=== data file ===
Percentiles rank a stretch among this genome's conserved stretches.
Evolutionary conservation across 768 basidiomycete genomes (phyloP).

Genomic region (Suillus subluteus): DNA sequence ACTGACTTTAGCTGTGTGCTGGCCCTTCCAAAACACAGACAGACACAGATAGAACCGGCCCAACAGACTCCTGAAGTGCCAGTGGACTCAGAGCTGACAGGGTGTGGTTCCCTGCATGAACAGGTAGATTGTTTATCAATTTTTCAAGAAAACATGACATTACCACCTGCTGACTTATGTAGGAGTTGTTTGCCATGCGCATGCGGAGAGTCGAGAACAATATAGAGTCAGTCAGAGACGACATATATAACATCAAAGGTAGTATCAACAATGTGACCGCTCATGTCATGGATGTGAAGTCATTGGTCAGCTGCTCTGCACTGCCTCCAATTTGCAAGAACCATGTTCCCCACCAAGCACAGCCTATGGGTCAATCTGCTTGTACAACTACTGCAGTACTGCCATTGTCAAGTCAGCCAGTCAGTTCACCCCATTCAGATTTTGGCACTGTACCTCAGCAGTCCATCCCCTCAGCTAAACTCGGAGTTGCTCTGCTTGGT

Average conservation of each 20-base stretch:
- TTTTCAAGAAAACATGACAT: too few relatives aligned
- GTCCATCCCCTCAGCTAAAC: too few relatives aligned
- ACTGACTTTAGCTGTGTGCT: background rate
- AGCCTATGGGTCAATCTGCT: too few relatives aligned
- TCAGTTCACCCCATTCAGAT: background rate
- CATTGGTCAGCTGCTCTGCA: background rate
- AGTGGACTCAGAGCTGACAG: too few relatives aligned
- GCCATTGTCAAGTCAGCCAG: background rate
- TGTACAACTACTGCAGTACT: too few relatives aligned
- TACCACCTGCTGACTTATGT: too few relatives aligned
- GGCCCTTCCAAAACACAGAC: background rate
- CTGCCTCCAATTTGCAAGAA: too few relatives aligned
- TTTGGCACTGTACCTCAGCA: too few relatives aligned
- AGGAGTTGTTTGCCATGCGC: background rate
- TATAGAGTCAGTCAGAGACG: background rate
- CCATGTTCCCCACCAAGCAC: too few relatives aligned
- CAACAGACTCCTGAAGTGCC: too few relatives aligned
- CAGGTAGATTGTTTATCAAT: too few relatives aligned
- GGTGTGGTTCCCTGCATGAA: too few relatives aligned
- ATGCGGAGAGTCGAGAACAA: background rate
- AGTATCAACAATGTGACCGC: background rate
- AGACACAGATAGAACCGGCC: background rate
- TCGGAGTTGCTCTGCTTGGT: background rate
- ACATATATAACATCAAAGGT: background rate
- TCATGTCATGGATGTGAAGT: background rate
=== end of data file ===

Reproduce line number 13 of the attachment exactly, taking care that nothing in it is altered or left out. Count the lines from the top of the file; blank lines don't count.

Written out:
- TGTACAACTACTGCAGTACT: too few relatives aligned